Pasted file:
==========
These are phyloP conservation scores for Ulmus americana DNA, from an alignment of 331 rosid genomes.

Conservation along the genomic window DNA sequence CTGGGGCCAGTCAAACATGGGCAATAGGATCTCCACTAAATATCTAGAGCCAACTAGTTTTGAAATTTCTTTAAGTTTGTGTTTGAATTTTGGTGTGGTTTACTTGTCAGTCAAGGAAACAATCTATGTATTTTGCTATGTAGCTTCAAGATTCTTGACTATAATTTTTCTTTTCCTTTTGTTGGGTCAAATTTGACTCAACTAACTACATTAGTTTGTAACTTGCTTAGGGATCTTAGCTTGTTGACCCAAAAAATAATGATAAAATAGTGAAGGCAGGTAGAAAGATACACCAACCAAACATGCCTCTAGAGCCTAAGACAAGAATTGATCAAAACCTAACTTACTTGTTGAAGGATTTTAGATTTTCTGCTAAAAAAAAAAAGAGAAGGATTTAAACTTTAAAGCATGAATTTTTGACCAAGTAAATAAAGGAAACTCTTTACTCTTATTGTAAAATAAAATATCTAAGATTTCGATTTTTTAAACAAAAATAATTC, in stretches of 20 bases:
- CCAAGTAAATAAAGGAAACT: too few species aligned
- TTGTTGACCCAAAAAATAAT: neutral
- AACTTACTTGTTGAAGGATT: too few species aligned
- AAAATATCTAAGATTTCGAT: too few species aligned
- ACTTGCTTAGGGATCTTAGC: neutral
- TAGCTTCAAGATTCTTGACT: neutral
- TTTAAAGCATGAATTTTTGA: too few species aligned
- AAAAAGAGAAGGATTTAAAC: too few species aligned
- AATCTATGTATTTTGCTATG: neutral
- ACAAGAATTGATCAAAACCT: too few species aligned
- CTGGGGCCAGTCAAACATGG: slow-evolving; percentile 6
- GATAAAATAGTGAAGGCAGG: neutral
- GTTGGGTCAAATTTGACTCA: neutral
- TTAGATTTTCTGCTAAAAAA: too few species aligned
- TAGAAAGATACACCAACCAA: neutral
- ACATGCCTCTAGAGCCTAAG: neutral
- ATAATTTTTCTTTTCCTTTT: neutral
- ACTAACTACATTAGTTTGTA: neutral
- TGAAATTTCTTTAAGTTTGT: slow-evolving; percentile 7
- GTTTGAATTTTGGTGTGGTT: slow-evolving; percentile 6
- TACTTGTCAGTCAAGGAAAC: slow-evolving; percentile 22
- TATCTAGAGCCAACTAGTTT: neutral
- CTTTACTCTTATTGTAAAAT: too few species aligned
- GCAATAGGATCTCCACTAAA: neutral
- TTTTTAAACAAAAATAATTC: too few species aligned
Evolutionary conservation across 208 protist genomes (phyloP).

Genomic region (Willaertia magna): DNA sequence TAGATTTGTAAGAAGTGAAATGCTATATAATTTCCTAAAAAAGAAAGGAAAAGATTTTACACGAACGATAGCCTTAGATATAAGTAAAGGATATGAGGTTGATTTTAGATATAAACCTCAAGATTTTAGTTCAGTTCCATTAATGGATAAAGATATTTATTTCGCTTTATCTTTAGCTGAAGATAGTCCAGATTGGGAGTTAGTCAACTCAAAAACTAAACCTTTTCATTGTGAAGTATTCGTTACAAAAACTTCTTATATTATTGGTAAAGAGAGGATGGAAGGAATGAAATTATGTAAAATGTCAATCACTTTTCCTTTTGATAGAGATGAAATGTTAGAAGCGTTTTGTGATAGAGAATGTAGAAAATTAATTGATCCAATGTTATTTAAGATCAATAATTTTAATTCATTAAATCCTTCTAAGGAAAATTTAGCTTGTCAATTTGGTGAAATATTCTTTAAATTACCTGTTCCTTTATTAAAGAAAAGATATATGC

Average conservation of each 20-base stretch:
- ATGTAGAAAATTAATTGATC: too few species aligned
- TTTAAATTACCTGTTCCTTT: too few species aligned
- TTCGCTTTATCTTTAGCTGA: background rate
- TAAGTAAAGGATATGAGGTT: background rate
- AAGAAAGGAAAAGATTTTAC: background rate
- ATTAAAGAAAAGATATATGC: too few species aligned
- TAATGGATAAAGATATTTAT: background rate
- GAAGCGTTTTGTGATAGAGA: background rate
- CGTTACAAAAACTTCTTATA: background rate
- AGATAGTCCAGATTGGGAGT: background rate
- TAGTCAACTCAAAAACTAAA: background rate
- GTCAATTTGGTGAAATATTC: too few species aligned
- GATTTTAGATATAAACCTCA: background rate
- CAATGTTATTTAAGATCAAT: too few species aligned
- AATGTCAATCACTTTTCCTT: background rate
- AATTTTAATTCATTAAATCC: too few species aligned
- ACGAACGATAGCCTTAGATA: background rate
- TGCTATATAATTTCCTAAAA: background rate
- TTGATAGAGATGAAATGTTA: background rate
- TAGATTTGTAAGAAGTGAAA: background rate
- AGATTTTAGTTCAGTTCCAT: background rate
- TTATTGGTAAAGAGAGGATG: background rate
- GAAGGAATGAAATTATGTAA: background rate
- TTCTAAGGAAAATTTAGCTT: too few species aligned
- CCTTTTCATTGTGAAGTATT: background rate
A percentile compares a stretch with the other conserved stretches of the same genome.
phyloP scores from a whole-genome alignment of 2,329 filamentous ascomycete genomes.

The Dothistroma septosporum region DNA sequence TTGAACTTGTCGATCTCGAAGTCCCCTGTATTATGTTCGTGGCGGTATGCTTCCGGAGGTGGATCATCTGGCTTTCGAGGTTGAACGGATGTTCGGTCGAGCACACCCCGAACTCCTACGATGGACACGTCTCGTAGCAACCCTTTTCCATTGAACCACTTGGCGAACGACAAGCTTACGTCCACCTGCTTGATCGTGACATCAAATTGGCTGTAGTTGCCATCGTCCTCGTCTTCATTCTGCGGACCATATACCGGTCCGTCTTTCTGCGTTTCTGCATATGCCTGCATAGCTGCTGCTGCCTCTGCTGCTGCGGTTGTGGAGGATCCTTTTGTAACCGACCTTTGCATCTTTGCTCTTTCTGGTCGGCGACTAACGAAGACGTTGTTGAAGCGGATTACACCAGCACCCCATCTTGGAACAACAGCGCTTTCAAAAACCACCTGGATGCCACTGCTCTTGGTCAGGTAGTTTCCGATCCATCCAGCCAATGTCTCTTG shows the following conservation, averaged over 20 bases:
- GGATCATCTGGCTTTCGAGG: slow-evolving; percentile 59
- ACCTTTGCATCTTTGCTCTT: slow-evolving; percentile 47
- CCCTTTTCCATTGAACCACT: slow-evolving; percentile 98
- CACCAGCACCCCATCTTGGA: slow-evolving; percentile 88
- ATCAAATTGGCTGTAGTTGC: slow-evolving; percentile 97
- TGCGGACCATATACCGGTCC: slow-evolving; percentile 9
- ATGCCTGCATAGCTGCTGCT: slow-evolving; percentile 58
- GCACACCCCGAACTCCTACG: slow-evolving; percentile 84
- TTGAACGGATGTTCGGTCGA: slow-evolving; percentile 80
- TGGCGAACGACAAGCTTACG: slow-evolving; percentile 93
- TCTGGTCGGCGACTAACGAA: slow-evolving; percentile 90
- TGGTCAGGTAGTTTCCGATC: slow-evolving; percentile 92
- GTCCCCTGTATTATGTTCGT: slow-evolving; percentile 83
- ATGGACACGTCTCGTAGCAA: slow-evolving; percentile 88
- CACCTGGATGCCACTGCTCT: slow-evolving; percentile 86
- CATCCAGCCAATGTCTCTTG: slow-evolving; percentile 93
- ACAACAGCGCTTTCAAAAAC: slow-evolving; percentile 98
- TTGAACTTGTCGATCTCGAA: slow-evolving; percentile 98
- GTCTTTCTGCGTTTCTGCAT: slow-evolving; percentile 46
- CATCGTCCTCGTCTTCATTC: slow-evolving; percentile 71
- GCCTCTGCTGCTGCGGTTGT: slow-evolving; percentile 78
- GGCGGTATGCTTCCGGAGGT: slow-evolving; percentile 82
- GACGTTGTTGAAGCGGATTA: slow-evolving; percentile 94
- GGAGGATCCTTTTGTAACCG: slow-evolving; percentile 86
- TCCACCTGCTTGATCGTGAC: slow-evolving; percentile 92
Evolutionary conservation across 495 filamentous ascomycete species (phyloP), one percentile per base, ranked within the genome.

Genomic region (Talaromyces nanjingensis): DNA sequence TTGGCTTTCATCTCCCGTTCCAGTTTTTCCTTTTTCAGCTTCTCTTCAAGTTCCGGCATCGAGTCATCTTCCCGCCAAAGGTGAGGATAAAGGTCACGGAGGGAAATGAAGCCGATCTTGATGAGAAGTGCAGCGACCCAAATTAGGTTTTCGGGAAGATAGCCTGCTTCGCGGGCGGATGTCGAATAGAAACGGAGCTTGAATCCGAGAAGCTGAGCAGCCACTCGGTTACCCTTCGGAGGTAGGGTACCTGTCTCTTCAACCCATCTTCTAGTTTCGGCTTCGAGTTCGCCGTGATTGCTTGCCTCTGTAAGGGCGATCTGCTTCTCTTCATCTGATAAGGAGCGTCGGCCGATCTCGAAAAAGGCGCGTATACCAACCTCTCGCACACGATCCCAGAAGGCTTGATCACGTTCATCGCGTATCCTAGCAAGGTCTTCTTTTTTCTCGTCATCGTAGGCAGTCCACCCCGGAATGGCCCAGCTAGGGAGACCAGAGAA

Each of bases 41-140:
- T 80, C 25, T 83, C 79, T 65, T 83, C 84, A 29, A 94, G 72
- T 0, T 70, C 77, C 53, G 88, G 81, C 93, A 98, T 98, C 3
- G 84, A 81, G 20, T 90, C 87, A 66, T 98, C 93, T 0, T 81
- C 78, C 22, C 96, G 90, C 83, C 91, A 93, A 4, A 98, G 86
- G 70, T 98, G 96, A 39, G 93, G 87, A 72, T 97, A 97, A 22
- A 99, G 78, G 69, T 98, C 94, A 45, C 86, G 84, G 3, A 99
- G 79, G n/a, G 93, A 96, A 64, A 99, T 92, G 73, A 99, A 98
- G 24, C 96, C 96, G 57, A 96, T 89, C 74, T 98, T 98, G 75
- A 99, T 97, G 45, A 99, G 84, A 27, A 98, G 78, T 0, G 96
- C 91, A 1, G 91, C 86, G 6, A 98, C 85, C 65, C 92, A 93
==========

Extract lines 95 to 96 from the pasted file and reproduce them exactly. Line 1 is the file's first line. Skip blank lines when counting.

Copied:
- A 99, T 97, G 45, A 99, G 84, A 27, A 98, G 78, T 0, G 96
- C 91, A 1, G 91, C 86, G 6, A 98, C 85, C 65, C 92, A 93